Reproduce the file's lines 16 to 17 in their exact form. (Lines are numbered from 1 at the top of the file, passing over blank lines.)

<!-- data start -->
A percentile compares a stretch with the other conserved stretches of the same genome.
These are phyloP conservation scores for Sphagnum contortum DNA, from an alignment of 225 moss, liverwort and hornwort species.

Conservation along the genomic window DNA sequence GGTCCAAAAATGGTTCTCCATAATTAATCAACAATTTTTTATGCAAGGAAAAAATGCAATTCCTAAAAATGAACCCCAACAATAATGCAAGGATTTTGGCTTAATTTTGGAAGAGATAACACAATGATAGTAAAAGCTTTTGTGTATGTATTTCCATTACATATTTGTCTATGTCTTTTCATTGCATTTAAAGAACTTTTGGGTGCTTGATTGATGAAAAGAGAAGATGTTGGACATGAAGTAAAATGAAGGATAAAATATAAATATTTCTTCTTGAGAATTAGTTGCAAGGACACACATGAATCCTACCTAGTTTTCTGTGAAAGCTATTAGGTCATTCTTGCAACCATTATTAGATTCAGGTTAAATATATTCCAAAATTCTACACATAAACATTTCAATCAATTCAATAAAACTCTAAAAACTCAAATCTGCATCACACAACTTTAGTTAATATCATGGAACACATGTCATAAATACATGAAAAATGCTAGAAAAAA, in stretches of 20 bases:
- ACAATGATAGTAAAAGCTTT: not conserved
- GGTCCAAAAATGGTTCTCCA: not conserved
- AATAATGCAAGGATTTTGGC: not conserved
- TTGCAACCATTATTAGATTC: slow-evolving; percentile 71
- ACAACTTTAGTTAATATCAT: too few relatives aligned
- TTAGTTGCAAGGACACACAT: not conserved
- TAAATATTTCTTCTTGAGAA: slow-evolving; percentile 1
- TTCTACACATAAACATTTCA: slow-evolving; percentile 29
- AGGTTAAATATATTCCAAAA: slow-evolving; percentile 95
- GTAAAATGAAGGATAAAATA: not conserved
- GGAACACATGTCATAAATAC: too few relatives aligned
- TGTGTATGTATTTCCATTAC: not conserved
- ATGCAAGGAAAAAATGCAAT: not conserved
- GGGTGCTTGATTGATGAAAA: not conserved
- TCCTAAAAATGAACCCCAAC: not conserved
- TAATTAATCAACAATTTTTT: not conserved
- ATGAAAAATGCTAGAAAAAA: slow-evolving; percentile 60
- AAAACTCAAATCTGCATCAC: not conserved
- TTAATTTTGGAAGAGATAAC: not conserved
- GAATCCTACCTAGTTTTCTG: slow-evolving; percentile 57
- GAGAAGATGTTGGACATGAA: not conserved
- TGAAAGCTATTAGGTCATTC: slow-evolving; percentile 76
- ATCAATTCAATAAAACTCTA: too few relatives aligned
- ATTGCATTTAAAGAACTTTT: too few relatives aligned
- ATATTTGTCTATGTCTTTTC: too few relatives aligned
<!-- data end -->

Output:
- ATGCAAGGAAAAAATGCAAT: not conserved
- GGGTGCTTGATTGATGAAAA: not conserved